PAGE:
Brazil set to be a centre of plant and equipment manufacturing
Brazil remains an attractive location for machinery and plant manufacturers from Germany, even after the recent presidential election. According to a recent economic survey by the VDMA, in which almost 80 member companies in Brazil took part, half of the respondents expect an increase in incoming orders in the next quarter.
Only 12 percent expect a decline. For the current year, the companies expect sales to increase by 17 percent on average, followed by growth of 6 percent in 2023. “Problems, however, are caused by the shortage of raw materials and prematerials and the lack of skilled workers. Corona restrictions, on the other hand, hardly play a role anymore,” explains Thomas Ulbrich, Managing Director of the VDMA in Brazil. “Companies are very optimistic that Europe will once again increasingly turn its gaze to South America and recognize the wealth of this part of the continent,” he adds.
Companies are also positive about their order situation: 41 percent of the companies surveyed report an order backlog that is above normal, while 42 percent have a normal order backlog. Only 17 percent are currently reporting a below-average figure. The picture is somewhat bleaker for orders coming specifically from outside Brazil.
Here, 26 percent reported that they are below expectations, while only 18 percent reported order volumes above expectations.
Logistics remains the big challenge
Basically, machine builders in Brazil view political changes from experience with a certain degree of composure, explains Ulbrich. “Beyond all the professions of politicians, VDMA members here know from decades of experience that the country needs modern machinery and equipment to exploit its enormous wealth.
Twelve percent of the world’s water reserves are here, the potential for solar power is almost infinite, and Brazil is one of the world’s leading food producers,” explains the VDMA managing director.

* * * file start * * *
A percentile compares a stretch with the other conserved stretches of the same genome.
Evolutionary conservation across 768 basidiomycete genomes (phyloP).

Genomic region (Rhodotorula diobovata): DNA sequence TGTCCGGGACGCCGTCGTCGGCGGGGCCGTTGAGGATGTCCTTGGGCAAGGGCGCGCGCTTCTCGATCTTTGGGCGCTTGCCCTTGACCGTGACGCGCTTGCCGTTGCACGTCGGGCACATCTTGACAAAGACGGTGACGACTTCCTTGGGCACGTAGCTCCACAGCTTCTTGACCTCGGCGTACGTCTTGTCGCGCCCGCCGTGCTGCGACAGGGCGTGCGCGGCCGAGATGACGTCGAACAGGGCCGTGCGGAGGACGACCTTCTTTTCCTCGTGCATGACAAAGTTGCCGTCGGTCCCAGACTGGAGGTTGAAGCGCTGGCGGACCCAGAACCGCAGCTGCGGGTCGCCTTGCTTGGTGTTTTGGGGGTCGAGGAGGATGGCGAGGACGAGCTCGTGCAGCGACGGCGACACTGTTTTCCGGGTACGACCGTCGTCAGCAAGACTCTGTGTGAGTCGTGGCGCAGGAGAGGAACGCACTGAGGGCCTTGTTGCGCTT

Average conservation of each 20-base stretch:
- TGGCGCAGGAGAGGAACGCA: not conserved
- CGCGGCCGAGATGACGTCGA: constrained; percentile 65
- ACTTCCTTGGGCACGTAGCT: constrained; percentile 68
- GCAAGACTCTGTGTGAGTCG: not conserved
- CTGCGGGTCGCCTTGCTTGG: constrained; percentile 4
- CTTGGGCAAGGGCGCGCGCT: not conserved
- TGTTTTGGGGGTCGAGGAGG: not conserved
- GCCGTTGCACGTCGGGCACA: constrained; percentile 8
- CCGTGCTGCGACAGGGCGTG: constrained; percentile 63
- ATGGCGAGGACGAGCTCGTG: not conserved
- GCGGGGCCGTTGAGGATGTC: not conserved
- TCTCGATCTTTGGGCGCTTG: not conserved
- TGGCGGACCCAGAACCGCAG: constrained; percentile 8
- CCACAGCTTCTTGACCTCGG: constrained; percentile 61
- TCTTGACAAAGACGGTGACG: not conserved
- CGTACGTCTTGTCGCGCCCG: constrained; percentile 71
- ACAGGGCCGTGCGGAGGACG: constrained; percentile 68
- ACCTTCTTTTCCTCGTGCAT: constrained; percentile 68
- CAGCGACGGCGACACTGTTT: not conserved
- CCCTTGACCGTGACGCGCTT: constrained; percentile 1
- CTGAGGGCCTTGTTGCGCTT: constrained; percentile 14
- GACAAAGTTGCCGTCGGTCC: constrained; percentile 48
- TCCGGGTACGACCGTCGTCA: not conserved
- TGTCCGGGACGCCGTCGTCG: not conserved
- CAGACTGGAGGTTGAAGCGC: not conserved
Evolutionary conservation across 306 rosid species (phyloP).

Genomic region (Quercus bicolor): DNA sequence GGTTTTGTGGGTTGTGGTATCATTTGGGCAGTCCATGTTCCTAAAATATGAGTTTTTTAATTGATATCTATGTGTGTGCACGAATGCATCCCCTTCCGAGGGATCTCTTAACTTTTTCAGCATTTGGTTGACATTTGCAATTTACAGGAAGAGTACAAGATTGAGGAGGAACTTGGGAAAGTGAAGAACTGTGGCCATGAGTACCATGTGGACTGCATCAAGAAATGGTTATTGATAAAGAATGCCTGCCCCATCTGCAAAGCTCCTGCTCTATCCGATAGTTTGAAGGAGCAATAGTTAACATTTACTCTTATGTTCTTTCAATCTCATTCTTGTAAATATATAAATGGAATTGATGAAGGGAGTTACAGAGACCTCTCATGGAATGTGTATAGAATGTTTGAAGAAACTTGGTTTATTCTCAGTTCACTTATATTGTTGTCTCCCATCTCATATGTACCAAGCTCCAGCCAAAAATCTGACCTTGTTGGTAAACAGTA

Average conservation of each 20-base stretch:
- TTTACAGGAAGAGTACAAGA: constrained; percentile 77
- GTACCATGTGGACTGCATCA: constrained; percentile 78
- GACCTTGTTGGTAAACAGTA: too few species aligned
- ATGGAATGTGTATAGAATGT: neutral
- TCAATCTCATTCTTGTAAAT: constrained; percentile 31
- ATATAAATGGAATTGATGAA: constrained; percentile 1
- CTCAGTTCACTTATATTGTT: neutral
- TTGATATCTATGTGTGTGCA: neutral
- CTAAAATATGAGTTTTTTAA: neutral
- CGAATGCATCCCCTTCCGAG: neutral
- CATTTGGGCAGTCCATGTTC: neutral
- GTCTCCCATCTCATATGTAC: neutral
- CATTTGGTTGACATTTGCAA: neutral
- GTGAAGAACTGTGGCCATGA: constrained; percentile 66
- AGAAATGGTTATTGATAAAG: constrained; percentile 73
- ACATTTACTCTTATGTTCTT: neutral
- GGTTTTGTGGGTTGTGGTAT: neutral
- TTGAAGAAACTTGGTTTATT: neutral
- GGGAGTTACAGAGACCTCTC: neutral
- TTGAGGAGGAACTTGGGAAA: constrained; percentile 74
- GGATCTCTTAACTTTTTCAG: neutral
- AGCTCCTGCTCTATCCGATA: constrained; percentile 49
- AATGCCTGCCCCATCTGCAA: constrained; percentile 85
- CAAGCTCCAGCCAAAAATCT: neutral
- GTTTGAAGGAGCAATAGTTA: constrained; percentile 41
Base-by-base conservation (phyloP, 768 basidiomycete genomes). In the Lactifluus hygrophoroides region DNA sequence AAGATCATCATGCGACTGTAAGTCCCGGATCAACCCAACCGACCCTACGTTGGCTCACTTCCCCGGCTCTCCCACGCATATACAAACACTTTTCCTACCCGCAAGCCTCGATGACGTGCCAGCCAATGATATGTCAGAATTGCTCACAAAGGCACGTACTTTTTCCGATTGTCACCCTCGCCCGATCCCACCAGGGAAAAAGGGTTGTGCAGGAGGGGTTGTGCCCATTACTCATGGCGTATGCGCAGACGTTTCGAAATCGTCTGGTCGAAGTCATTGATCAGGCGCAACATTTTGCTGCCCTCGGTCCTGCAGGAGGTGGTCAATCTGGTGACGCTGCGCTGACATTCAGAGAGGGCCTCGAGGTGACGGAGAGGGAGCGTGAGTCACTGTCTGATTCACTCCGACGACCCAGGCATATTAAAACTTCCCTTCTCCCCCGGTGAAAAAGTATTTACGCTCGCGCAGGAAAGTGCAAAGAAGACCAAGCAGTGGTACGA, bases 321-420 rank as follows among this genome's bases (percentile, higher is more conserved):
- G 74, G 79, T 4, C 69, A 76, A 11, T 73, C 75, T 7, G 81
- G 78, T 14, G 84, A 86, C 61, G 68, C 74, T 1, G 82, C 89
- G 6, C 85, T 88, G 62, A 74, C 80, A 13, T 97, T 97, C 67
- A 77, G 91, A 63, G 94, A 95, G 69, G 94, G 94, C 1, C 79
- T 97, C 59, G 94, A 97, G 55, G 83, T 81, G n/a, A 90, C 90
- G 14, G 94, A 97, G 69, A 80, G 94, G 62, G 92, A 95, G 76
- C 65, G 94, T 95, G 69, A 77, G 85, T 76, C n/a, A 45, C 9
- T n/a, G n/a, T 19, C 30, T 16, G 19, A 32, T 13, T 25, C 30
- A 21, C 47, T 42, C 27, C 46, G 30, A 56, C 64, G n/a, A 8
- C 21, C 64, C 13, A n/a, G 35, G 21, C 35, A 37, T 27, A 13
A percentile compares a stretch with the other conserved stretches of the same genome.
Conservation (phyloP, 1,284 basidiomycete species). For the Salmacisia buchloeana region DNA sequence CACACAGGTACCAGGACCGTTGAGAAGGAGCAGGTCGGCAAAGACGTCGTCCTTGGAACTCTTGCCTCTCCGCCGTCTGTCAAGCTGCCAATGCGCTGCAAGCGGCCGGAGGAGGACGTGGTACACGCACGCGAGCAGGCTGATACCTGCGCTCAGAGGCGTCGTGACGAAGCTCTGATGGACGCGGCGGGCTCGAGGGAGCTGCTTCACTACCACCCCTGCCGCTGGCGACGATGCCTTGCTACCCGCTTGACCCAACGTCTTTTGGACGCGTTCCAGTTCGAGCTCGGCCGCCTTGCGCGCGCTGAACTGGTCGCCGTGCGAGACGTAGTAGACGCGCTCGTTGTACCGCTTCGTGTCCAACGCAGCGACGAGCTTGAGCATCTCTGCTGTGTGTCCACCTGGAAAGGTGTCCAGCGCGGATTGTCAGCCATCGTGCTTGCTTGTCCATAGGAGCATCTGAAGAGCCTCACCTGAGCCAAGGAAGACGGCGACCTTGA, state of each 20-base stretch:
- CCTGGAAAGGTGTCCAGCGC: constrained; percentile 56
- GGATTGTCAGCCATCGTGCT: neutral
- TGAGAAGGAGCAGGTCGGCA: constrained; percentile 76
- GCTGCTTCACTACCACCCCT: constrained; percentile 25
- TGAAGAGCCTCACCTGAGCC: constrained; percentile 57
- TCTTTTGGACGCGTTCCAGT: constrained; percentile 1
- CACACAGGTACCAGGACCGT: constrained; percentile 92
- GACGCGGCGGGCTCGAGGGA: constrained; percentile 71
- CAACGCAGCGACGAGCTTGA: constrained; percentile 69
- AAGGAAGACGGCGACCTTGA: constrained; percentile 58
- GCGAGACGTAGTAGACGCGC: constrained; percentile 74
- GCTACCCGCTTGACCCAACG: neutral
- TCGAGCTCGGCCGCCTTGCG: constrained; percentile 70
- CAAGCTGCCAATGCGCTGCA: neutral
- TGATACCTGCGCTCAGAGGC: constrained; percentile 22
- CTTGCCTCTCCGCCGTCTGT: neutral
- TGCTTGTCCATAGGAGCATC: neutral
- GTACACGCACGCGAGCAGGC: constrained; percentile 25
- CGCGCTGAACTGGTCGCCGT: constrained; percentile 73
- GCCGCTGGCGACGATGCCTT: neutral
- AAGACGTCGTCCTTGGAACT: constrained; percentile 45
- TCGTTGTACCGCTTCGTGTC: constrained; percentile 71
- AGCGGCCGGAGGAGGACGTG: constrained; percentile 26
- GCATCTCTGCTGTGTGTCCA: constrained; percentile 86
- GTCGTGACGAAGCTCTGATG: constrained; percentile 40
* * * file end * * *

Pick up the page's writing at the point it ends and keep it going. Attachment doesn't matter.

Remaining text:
Meanwhile, the big challenge remains logistics. “Although Brazil shares a national border with 11 of 13 countries in South America, many factors, especially logistics, make it difficult to sell to neighboring countries. It is often easier and cheaper for customers there to order the machine from Germany than in Brazil” explains Ulbrich.
Discussion about Lula’s policies
At their general meeting in São Bernado, the Brazilian member companies of the VDMA also discussed the possible effects of the upcoming change of president in Brazil. Lula da Silva’s election promises include enormous spending on social programs.
The maximum spending freeze that has been in place until now is to be eliminated, which could lead to a further increase in inflation – currently 7 percent. The necessary tax reform could not bring the desired simplification and reduction of bureaucracy, but rather a further burden on businesses.
Hopes that the Mercosur free trade agreement could be ratified by concluding an environmentally friendly supplementary agreement have also been dampened: President Lula is demanding improvements to the already signed agreement.
“Still open is what will happen with investments. On the one hand, foreign investors seem to be bringing money back into the country. On the other hand, many observers fear that the privatization of state-owned enterprises under Lula will not be pushed forward, and could even be reversed,” VDMA Managing Director Ulbrich sums up.